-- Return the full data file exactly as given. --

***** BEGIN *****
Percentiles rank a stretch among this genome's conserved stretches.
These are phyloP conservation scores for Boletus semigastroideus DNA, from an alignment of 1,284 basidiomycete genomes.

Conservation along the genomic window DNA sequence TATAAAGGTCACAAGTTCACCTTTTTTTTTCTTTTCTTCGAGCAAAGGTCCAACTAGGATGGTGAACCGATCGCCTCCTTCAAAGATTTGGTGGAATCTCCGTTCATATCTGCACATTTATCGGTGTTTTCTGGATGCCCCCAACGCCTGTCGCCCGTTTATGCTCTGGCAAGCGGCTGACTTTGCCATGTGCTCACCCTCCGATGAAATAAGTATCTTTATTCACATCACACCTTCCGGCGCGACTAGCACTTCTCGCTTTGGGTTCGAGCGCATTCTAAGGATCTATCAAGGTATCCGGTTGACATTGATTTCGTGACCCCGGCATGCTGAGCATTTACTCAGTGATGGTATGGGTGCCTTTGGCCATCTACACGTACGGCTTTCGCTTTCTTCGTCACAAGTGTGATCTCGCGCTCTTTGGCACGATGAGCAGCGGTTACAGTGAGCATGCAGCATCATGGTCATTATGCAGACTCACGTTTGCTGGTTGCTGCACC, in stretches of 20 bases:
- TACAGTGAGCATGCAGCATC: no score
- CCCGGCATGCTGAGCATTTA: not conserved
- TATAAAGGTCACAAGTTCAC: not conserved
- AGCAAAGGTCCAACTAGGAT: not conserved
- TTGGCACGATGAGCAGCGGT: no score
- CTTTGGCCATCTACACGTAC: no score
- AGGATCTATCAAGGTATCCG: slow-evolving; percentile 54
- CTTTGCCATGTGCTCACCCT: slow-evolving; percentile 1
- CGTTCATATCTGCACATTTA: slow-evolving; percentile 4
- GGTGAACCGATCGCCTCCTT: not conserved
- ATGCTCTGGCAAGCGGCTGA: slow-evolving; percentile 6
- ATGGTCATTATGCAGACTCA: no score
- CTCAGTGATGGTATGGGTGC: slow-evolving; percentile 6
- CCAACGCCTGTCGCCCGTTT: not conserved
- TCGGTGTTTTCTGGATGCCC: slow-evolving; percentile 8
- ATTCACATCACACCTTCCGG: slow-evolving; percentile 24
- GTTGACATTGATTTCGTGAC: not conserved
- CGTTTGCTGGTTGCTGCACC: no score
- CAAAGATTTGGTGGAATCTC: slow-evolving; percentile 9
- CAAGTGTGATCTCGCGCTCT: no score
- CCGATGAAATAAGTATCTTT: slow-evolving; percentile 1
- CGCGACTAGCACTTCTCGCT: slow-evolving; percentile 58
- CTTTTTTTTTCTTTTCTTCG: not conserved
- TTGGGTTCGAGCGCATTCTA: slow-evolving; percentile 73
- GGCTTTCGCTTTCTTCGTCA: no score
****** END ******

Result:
Percentiles rank a stretch among this genome's conserved stretches.
These are phyloP conservation scores for Boletus semigastroideus DNA, from an alignment of 1,284 basidiomycete genomes.

Conservation along the genomic window DNA sequence TATAAAGGTCACAAGTTCACCTTTTTTTTTCTTTTCTTCGAGCAAAGGTCCAACTAGGATGGTGAACCGATCGCCTCCTTCAAAGATTTGGTGGAATCTCCGTTCATATCTGCACATTTATCGGTGTTTTCTGGATGCCCCCAACGCCTGTCGCCCGTTTATGCTCTGGCAAGCGGCTGACTTTGCCATGTGCTCACCCTCCGATGAAATAAGTATCTTTATTCACATCACACCTTCCGGCGCGACTAGCACTTCTCGCTTTGGGTTCGAGCGCATTCTAAGGATCTATCAAGGTATCCGGTTGACATTGATTTCGTGACCCCGGCATGCTGAGCATTTACTCAGTGATGGTATGGGTGCCTTTGGCCATCTACACGTACGGCTTTCGCTTTCTTCGTCACAAGTGTGATCTCGCGCTCTTTGGCACGATGAGCAGCGGTTACAGTGAGCATGCAGCATCATGGTCATTATGCAGACTCACGTTTGCTGGTTGCTGCACC, in stretches of 20 bases:
- TACAGTGAGCATGCAGCATC: no score
- CCCGGCATGCTGAGCATTTA: not conserved
- TATAAAGGTCACAAGTTCAC: not conserved
- AGCAAAGGTCCAACTAGGAT: not conserved
- TTGGCACGATGAGCAGCGGT: no score
- CTTTGGCCATCTACACGTAC: no score
- AGGATCTATCAAGGTATCCG: slow-evolving; percentile 54
- CTTTGCCATGTGCTCACCCT: slow-evolving; percentile 1
- CGTTCATATCTGCACATTTA: slow-evolving; percentile 4
- GGTGAACCGATCGCCTCCTT: not conserved
- ATGCTCTGGCAAGCGGCTGA: slow-evolving; percentile 6
- ATGGTCATTATGCAGACTCA: no score
- CTCAGTGATGGTATGGGTGC: slow-evolving; percentile 6
- CCAACGCCTGTCGCCCGTTT: not conserved
- TCGGTGTTTTCTGGATGCCC: slow-evolving; percentile 8
- ATTCACATCACACCTTCCGG: slow-evolving; percentile 24
- GTTGACATTGATTTCGTGAC: not conserved
- CGTTTGCTGGTTGCTGCACC: no score
- CAAAGATTTGGTGGAATCTC: slow-evolving; percentile 9
- CAAGTGTGATCTCGCGCTCT: no score
- CCGATGAAATAAGTATCTTT: slow-evolving; percentile 1
- CGCGACTAGCACTTCTCGCT: slow-evolving; percentile 58
- CTTTTTTTTTCTTTTCTTCG: not conserved
- TTGGGTTCGAGCGCATTCTA: slow-evolving; percentile 73
- GGCTTTCGCTTTCTTCGTCA: no score